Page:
Less Than Zero
with Jami Gertz, Andrew McCarthy, Robert Downey, Jr., James Spader
Bright Lights, Big City
D: James Bridges (1988)
with Michael J. Fox, Kiefer Sutherland, Phoebe Cates, Dianne Wiest,
D: Tim Hunter (1986)
with Keanu Reeves, Crispin Glover, Ione Skye, Daniel Roebuck, Dennis Hopper
The whole Christmas/New Year thing always throws me into a bit of a funk. The holidays never seem to live up to my expectations. The new year always brings a mental reckoning of the old year, all of its few past glories and bitter disappointments. And then there is the winter thing, days where the sun just never seems to rise and the days are gray and dead. This year, however, I decided to not wallow in my annual bleak mood and take swift action. What better way to do so than to rent a few movies filled with people whose lives are decidedly more disappointing, living through the end of a decade that started with a bang and ended with a greed-filled whimper?
Less Than Zero, based on a Brett Easton Ellis novel, is a flick that recently became prophetic in its casting. Robert Downey, Jr. gives a rip-roaring performance as the perpetually fucked-up Julian, a mere whisper of what was to come for this amazing actor who later gave great performances in Chaplin and the underrated Heart and Souls. Julian is the perfect example of a child whose Beverly Hills parents decided to replace quality time with large sums of cash, a disease that also plagues Julian's two best friends, Clay (Andrew McCarthy) and Blair (Jami Gertz). The plot, such as it is, revolves around Clay and Blair trying to save Julian from his dealer, a part that is made for James Spader's cool menace, while Clay tries to convince Blair that she needs to get away from the excesses of Southern California. The trio hops from coke-fueled Christmas party filled with pretty, plastic people to, well, more coke-fueled Christmas parties filled with more pretty, plastic people. While Less Than Zero is not a great movie, it certainly is a good one. Visually memorable scenes abound, most of which have become fodder for the soundtrack's videos, including the classic snippet of McCarthy and Gertz necking in a Corvette convertible while an endless fleet of motorcycles zooms by. Each member of the cast gives a great performance, even McCarthy, who usually seems to be doing an Al Gore impersonation. You actually begin to care about these spoiled kids who are trying to numb themselves from the slightest pain with a wide range of pharmaceuticals. But, like a wild night on the town, it's hard to remember or care what actually happened after a good night's sleep.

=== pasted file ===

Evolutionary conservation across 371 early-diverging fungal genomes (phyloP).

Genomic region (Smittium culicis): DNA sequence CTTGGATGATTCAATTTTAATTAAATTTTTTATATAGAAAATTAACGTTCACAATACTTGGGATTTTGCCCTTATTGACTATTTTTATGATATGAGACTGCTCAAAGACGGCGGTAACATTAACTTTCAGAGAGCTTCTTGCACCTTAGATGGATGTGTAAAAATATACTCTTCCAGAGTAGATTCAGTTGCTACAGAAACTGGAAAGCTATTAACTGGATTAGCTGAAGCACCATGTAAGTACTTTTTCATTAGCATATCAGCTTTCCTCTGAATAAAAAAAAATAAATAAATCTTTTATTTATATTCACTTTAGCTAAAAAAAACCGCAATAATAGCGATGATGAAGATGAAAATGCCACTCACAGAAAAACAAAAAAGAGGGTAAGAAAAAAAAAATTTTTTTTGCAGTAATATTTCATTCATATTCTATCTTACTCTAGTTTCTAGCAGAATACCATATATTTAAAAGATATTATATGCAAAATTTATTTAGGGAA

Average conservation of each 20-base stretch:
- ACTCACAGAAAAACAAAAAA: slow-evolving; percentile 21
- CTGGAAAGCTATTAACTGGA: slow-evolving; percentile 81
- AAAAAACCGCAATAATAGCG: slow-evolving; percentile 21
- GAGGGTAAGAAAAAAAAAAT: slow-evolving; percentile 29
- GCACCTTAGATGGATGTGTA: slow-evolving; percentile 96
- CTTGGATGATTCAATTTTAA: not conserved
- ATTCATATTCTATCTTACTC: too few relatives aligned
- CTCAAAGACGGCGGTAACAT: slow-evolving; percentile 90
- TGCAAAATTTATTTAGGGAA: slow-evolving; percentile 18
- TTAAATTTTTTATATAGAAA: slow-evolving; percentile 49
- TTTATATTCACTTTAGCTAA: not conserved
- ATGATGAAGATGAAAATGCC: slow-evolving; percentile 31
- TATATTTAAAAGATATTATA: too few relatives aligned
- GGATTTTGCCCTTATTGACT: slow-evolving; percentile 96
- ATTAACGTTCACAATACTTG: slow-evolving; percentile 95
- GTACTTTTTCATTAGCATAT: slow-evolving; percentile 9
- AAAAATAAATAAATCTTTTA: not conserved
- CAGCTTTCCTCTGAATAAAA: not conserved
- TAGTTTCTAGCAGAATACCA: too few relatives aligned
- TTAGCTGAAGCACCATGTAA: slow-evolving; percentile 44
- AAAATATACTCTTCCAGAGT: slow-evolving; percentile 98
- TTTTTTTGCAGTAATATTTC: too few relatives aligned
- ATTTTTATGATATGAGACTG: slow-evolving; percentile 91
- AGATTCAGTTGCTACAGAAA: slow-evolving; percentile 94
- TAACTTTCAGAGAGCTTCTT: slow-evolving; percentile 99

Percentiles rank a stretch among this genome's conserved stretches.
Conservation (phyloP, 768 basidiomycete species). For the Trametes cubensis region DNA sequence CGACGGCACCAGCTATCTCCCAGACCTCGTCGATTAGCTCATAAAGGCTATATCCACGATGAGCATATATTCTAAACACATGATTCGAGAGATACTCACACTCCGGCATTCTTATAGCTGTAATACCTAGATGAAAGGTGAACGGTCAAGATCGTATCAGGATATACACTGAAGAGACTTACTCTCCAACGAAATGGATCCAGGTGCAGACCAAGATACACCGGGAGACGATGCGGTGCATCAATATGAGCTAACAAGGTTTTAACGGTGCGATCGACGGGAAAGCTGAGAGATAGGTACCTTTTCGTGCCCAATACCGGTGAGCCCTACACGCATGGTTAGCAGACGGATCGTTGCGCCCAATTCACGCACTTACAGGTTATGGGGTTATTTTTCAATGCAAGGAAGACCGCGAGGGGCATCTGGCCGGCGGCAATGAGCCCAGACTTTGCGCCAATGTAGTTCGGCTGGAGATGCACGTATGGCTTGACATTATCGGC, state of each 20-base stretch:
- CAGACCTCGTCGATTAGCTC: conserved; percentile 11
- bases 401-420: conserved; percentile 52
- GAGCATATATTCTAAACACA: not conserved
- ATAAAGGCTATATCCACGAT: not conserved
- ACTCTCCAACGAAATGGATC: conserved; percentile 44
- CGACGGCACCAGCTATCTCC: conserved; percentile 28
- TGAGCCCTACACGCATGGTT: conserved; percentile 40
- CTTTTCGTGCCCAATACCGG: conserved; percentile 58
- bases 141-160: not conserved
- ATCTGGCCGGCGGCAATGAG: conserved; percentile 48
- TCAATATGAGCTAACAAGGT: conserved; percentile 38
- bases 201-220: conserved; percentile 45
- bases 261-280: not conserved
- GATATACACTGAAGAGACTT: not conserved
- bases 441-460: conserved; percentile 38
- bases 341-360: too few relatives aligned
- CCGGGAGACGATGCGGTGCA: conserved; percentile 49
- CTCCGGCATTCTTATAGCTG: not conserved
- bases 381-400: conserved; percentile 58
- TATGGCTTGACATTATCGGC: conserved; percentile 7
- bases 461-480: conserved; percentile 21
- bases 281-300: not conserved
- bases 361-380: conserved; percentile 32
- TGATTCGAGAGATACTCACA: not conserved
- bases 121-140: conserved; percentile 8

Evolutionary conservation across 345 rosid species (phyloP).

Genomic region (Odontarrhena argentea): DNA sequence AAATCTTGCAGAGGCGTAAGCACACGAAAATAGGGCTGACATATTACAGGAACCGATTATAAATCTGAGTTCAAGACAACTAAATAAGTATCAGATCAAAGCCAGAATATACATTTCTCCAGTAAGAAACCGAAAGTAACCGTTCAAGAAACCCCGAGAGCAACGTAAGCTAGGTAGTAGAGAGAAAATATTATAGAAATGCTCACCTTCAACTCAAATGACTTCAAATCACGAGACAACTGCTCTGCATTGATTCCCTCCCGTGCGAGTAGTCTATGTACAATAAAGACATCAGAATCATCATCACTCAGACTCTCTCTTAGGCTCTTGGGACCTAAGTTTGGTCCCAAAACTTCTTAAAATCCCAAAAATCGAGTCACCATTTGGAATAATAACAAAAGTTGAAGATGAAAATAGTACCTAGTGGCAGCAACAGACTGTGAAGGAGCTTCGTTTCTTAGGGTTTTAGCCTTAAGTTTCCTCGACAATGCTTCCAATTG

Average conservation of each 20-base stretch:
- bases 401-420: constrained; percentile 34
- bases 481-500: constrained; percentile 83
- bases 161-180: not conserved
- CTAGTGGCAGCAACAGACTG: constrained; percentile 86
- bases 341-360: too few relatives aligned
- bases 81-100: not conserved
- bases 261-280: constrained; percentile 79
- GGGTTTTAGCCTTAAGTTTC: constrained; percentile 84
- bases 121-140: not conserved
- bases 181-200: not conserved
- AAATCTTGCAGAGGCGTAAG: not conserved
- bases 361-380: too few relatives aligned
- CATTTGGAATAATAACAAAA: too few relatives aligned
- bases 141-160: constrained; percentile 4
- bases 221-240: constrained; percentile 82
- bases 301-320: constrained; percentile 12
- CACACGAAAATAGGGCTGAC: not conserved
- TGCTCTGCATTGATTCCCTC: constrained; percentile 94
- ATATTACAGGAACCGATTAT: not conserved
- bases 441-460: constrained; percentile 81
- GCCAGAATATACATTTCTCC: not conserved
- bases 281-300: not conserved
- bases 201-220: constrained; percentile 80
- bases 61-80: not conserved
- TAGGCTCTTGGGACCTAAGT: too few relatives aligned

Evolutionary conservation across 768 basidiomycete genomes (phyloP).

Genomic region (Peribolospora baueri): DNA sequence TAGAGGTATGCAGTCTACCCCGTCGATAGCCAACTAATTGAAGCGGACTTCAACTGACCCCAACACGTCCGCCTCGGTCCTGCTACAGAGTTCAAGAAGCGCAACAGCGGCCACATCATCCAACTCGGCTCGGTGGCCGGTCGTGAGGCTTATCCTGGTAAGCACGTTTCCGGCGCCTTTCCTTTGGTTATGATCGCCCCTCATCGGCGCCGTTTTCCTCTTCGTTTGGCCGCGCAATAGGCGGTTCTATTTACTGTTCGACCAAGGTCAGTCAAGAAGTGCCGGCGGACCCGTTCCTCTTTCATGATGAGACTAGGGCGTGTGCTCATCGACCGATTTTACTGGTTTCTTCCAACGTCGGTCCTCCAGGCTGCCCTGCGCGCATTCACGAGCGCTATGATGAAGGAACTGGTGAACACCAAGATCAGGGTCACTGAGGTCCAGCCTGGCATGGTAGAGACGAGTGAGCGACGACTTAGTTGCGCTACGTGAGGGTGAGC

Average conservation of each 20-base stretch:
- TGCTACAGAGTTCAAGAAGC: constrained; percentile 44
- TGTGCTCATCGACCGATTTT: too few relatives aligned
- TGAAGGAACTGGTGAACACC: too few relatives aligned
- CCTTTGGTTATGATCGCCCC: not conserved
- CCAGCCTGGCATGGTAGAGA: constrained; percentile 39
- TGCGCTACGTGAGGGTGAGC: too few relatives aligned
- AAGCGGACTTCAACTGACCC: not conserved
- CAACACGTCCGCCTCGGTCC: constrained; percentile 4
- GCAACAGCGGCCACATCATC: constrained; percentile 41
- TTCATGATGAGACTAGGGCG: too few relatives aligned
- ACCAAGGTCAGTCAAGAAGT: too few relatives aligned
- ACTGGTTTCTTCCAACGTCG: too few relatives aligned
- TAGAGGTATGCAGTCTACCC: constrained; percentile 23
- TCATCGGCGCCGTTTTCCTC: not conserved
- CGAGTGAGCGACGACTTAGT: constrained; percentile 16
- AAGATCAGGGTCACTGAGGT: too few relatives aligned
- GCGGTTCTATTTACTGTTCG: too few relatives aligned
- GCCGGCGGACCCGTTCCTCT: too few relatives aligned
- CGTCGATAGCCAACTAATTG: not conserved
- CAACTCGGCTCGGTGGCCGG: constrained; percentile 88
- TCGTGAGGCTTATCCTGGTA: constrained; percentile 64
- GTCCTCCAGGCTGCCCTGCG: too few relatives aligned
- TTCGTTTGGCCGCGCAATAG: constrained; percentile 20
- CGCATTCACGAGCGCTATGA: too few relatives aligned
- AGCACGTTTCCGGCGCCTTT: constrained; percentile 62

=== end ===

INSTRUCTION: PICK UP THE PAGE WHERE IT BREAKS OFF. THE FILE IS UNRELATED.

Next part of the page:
Bright Lights, Big City doesn't even have that much going for it. First, Michael J. Fox is a thoroughly unbelievable coke-head/writer who can't find his words since his wife left him. Second, Phoebe Cates as Fox's wife brings new meaning to the word "vapid." Third, director Bridges breaks the standard storytelling rule — show, don't tell — for no real good reason and relies on hokey symbolism to get across an obvious point. Fourth, this movie has no soundtrack worth mentioning. None. A few scenes simply scream for some kind of brilliant sonic underscoring, only to be given wimpy jazz and dance club covers. Blah. There are a few — very few — highlights, though Dianne Wiest steals the screen as Fox's dying mom. The two have a heartbreaking scene near the movie's end that makes it almost worth sitting through the preceeding drivel. Swoozie Kurtz and Kiefer Sutherland fill out their supporting roles, despite the fact that their characters have been given little to do, and David Hyde Pierce, extremely pre-Fraiser, makes a brief, uncredited appearance as a bartender.
Going from Bright Lights, Big City to River's Edge is a move from the clichéd ridiculous to the sublime. River's Edge is a great movie. Based on a true story, the general plot is straightforward — stoner guy kills stoner girlfriend, leaves her body by the river, and brags to all of his stoner buds — but there are darker undercurrents that stir up thoughts about the disillusionment of youth, the devaluation of women, and the death of Sixties idealism. Director Hunter is a whiz at pacing and keeps the plot rolling while he further muddies the waters with his intriguing montages. You can't help but get sucked into the world of these characters, whose lives are orchestrated by Crispin Glover's Layne, who sounds like Perry Farrell and lives on a steady diet of speed and weed. Daniel Roebuck is wonderfully creepy as Samson, the slow-eyed and slow-witted killer. As painful as it is to admit, Keanu Reeves, young enough to have the barest traces of peach-fuzz on his upper lip, gives a solid performance, proving once again that he plays burn-outs very, very well. Of course, Dennis Hopper's Feck is like Dennis Hopper's anything else — spacy, edgey, and odd.
Sometimes a perspective check and a glimpse into the lives of those more bewildered is all that it takes to shake off a Yuletide funk. It's a pleasant reminder that my life could be decidedly worse: I could have to sit through Bright Lights, Big City every night until the turn of the century.
— Adrienne Martini